Google has apparently gone to the super secret National Security Agency seeking help in preventing cyber attacks.
According to Washington Post's Ellen Nakashima, who broke the story:
"Under an agreement that is still being finalized, the National Security Agency would help Google analyze a major corporate espionage attack that the firm said originated in China and targeted its computer networks, according to cybersecurity experts familiar with the matter. The objective is to better defend Google -- and its users -- from future attack."
NSA, of course, is the agency that taps all sorts of electronic communications around the globe. They're also the outfit that broke the law and engaged in warrant-less interception of Americans' phone calls and emails after the 9/11 terrorist attack.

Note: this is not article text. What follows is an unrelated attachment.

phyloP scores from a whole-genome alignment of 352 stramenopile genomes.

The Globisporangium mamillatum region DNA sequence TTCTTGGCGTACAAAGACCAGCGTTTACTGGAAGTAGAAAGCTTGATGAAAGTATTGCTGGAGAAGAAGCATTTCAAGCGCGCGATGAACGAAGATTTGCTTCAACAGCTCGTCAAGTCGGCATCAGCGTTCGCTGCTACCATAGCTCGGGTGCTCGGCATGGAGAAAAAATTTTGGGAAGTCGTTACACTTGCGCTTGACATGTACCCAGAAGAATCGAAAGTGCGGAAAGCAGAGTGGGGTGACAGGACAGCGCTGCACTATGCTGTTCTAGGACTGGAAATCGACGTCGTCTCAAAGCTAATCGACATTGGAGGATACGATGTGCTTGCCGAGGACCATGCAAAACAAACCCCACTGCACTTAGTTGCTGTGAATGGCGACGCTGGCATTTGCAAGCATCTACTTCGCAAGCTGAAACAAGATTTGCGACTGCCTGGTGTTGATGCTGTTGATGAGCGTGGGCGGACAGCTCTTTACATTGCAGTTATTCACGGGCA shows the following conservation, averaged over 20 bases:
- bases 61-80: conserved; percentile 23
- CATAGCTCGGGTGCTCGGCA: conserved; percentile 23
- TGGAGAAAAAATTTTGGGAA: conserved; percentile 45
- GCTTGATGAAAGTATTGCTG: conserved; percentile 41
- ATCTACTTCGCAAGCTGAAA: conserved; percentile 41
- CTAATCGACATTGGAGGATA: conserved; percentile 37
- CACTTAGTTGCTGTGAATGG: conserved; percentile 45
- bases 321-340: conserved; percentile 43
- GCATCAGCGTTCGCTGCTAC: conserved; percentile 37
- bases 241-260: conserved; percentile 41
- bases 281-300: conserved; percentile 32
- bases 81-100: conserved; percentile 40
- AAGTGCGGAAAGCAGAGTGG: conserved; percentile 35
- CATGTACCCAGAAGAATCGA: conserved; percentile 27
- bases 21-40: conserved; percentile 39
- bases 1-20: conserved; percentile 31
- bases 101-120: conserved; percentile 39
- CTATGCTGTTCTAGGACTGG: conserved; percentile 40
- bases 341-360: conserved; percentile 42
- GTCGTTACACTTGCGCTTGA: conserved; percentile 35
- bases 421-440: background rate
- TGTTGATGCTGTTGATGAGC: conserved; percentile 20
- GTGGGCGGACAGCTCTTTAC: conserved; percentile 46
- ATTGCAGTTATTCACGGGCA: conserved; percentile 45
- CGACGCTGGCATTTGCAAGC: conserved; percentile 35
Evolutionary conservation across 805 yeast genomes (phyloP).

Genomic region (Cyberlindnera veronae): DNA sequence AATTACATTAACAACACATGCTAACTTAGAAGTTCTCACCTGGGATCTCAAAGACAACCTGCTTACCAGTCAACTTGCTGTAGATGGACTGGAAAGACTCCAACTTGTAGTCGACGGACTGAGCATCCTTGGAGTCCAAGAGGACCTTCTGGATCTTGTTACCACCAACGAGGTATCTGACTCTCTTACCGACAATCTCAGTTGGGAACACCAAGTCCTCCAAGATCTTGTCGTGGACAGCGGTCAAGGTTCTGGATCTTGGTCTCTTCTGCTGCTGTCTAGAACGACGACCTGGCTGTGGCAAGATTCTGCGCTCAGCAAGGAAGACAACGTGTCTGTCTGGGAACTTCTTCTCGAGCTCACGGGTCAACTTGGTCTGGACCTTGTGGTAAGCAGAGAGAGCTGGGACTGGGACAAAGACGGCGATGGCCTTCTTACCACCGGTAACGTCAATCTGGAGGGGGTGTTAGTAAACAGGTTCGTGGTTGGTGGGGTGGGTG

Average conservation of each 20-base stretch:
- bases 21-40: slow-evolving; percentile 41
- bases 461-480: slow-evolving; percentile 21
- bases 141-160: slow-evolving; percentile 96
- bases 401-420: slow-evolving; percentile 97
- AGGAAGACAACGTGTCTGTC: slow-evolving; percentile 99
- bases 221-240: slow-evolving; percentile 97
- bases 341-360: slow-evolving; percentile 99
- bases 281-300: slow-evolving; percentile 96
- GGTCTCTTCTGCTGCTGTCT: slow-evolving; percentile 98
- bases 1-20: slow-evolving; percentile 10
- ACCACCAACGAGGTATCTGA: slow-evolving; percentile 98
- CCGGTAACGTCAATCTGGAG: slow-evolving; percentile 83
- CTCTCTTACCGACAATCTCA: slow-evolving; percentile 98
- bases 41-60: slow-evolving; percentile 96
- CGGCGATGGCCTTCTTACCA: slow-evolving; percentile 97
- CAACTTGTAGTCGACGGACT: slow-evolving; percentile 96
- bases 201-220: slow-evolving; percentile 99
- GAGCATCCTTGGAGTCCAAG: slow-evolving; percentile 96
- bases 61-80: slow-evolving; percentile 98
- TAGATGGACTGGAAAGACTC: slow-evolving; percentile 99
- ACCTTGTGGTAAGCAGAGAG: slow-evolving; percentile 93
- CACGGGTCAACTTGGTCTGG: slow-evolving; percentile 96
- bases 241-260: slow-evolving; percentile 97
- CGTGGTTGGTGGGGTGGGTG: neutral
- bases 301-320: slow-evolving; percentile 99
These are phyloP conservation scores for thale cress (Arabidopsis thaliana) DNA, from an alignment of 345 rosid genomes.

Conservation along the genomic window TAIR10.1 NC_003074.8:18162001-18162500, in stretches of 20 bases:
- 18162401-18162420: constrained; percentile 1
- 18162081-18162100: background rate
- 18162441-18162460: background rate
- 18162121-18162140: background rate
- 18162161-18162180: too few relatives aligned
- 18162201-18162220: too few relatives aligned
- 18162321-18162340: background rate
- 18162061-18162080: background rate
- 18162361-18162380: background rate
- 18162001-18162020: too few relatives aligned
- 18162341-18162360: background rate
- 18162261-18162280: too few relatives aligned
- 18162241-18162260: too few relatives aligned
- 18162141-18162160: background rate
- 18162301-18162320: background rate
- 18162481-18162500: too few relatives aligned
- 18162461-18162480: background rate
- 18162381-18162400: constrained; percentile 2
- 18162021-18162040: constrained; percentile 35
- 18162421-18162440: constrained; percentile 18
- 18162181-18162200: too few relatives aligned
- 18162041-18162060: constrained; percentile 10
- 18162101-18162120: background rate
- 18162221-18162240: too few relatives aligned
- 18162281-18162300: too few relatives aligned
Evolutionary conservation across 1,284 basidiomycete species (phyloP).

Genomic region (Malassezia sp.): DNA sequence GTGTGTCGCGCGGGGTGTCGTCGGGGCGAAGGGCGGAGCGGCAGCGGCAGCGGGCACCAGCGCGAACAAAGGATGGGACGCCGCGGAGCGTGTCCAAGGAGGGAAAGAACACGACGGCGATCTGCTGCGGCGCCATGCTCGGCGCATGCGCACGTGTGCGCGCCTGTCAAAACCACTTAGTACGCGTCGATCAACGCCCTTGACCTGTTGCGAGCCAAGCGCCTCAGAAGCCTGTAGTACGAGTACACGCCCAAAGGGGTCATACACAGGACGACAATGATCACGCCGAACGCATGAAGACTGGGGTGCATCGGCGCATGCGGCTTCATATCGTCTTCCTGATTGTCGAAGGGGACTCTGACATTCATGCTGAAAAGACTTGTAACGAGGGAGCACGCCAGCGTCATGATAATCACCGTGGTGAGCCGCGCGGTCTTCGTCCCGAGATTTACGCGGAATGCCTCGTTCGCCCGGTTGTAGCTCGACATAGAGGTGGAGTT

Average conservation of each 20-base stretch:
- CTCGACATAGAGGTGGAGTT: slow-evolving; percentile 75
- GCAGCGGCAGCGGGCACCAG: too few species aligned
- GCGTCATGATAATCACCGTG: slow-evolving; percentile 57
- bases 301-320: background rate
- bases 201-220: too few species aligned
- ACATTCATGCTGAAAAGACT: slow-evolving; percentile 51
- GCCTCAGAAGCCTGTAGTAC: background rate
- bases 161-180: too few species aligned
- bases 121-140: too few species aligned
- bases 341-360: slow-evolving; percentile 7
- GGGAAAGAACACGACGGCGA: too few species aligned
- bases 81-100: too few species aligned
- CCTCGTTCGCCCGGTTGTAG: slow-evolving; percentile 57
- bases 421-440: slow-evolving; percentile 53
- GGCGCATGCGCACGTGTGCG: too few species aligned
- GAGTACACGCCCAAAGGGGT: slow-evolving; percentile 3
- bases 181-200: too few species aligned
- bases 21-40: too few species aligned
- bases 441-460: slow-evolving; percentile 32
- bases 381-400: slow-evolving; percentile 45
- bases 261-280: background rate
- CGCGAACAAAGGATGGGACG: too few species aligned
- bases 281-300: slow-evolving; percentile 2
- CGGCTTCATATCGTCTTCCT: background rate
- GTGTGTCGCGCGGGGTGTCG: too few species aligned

Cyber security is a huge issue that is downplayed by the online industry. Google was right to go public when it was attacked, but the proposed Google-NSA deal raises huge concerns.
Undoubtedly Googlers can learn something from NSA's master-spy eavesdroppers, but how much of consumers' data will Google share with the spy agency?
So far Google and NSA aren't commenting on the details of what's under consideration.
It's incumbent on both parties to be completely transparent about what kind of information is being shared. Sadly, NSA has already demonstrated a willingness to flout the law. If Google wants to maintain any shred of trust from consumers it needs to do more that pledge, "privacy is important" and fall back on the "Don't be evil" mantra. Tell us exactly what you're doing with NSA's cyber spies.
Something that would focus on the threat of cyber attacks and ultimately result in better security for the online industry, would be mandatory quarterly reporting about cyber attack attempts, successes and other data breaches.
We can't fix it if we don't know about it.